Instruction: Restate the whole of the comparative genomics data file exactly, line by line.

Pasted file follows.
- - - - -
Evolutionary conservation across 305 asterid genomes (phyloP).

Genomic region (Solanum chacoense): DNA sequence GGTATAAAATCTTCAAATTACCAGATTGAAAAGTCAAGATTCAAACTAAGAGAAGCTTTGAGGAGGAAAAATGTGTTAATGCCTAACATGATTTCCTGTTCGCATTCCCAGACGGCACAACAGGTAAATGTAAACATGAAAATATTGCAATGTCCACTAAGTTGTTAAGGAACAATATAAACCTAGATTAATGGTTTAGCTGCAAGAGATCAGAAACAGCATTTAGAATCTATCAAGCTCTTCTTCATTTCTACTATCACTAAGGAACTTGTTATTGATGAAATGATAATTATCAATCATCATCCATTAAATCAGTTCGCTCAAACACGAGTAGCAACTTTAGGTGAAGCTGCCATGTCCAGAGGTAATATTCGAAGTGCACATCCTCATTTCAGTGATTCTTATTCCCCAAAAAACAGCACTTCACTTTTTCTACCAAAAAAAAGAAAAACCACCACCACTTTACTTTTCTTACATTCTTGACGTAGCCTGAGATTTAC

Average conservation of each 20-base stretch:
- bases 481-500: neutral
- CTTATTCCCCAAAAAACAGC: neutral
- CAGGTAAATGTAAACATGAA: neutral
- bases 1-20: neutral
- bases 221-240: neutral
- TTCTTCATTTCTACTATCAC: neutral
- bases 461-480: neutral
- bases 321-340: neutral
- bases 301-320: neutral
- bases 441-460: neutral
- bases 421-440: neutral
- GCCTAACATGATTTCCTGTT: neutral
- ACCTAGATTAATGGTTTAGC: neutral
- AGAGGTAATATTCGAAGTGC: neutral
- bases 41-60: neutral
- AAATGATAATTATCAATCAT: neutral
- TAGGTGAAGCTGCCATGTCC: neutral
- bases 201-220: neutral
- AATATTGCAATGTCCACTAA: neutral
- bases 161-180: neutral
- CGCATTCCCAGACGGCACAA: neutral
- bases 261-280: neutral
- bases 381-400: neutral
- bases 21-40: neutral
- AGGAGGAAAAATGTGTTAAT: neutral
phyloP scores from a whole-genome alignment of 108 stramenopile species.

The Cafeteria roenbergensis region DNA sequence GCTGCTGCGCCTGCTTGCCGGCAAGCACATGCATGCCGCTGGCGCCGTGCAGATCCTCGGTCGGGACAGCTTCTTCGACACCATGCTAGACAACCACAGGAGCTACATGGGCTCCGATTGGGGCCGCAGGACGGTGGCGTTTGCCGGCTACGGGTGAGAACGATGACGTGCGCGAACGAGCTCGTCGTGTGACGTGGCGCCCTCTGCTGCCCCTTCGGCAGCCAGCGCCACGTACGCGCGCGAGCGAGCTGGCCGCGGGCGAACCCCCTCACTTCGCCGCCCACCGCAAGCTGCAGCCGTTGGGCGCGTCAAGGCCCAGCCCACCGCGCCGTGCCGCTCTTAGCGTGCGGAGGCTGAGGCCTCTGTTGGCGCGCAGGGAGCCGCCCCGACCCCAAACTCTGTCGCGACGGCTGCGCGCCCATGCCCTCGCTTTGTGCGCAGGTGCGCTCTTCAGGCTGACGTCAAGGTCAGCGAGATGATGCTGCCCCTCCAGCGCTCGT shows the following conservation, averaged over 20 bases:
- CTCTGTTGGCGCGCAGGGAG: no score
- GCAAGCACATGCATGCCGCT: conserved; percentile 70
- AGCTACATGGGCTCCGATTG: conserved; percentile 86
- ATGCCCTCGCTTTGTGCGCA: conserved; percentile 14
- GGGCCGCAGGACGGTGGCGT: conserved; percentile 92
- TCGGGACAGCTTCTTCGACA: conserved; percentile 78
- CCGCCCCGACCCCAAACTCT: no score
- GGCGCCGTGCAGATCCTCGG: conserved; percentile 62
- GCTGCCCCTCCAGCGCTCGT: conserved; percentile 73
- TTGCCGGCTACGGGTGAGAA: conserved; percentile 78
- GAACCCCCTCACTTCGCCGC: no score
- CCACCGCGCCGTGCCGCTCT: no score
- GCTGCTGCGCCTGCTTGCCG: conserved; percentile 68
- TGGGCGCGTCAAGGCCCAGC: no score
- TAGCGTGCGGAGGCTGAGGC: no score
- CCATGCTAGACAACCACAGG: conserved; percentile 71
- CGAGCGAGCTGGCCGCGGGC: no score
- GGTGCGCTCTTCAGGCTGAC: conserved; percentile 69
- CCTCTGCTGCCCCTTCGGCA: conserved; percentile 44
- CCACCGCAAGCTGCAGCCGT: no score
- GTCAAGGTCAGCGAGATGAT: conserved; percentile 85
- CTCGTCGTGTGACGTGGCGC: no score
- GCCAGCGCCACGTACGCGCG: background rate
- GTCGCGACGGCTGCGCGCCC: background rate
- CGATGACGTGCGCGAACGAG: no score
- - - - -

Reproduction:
Evolutionary conservation across 305 asterid genomes (phyloP).

Genomic region (Solanum chacoense): DNA sequence GGTATAAAATCTTCAAATTACCAGATTGAAAAGTCAAGATTCAAACTAAGAGAAGCTTTGAGGAGGAAAAATGTGTTAATGCCTAACATGATTTCCTGTTCGCATTCCCAGACGGCACAACAGGTAAATGTAAACATGAAAATATTGCAATGTCCACTAAGTTGTTAAGGAACAATATAAACCTAGATTAATGGTTTAGCTGCAAGAGATCAGAAACAGCATTTAGAATCTATCAAGCTCTTCTTCATTTCTACTATCACTAAGGAACTTGTTATTGATGAAATGATAATTATCAATCATCATCCATTAAATCAGTTCGCTCAAACACGAGTAGCAACTTTAGGTGAAGCTGCCATGTCCAGAGGTAATATTCGAAGTGCACATCCTCATTTCAGTGATTCTTATTCCCCAAAAAACAGCACTTCACTTTTTCTACCAAAAAAAAGAAAAACCACCACCACTTTACTTTTCTTACATTCTTGACGTAGCCTGAGATTTAC

Average conservation of each 20-base stretch:
- bases 481-500: neutral
- CTTATTCCCCAAAAAACAGC: neutral
- CAGGTAAATGTAAACATGAA: neutral
- bases 1-20: neutral
- bases 221-240: neutral
- TTCTTCATTTCTACTATCAC: neutral
- bases 461-480: neutral
- bases 321-340: neutral
- bases 301-320: neutral
- bases 441-460: neutral
- bases 421-440: neutral
- GCCTAACATGATTTCCTGTT: neutral
- ACCTAGATTAATGGTTTAGC: neutral
- AGAGGTAATATTCGAAGTGC: neutral
- bases 41-60: neutral
- AAATGATAATTATCAATCAT: neutral
- TAGGTGAAGCTGCCATGTCC: neutral
- bases 201-220: neutral
- AATATTGCAATGTCCACTAA: neutral
- bases 161-180: neutral
- CGCATTCCCAGACGGCACAA: neutral
- bases 261-280: neutral
- bases 381-400: neutral
- bases 21-40: neutral
- AGGAGGAAAAATGTGTTAAT: neutral
phyloP scores from a whole-genome alignment of 108 stramenopile species.

The Cafeteria roenbergensis region DNA sequence GCTGCTGCGCCTGCTTGCCGGCAAGCACATGCATGCCGCTGGCGCCGTGCAGATCCTCGGTCGGGACAGCTTCTTCGACACCATGCTAGACAACCACAGGAGCTACATGGGCTCCGATTGGGGCCGCAGGACGGTGGCGTTTGCCGGCTACGGGTGAGAACGATGACGTGCGCGAACGAGCTCGTCGTGTGACGTGGCGCCCTCTGCTGCCCCTTCGGCAGCCAGCGCCACGTACGCGCGCGAGCGAGCTGGCCGCGGGCGAACCCCCTCACTTCGCCGCCCACCGCAAGCTGCAGCCGTTGGGCGCGTCAAGGCCCAGCCCACCGCGCCGTGCCGCTCTTAGCGTGCGGAGGCTGAGGCCTCTGTTGGCGCGCAGGGAGCCGCCCCGACCCCAAACTCTGTCGCGACGGCTGCGCGCCCATGCCCTCGCTTTGTGCGCAGGTGCGCTCTTCAGGCTGACGTCAAGGTCAGCGAGATGATGCTGCCCCTCCAGCGCTCGT shows the following conservation, averaged over 20 bases:
- CTCTGTTGGCGCGCAGGGAG: no score
- GCAAGCACATGCATGCCGCT: conserved; percentile 70
- AGCTACATGGGCTCCGATTG: conserved; percentile 86
- ATGCCCTCGCTTTGTGCGCA: conserved; percentile 14
- GGGCCGCAGGACGGTGGCGT: conserved; percentile 92
- TCGGGACAGCTTCTTCGACA: conserved; percentile 78
- CCGCCCCGACCCCAAACTCT: no score
- GGCGCCGTGCAGATCCTCGG: conserved; percentile 62
- GCTGCCCCTCCAGCGCTCGT: conserved; percentile 73
- TTGCCGGCTACGGGTGAGAA: conserved; percentile 78
- GAACCCCCTCACTTCGCCGC: no score
- CCACCGCGCCGTGCCGCTCT: no score
- GCTGCTGCGCCTGCTTGCCG: conserved; percentile 68
- TGGGCGCGTCAAGGCCCAGC: no score
- TAGCGTGCGGAGGCTGAGGC: no score
- CCATGCTAGACAACCACAGG: conserved; percentile 71
- CGAGCGAGCTGGCCGCGGGC: no score
- GGTGCGCTCTTCAGGCTGAC: conserved; percentile 69
- CCTCTGCTGCCCCTTCGGCA: conserved; percentile 44
- CCACCGCAAGCTGCAGCCGT: no score
- GTCAAGGTCAGCGAGATGAT: conserved; percentile 85
- CTCGTCGTGTGACGTGGCGC: no score
- GCCAGCGCCACGTACGCGCG: background rate
- GTCGCGACGGCTGCGCGCCC: background rate
- CGATGACGTGCGCGAACGAG: no score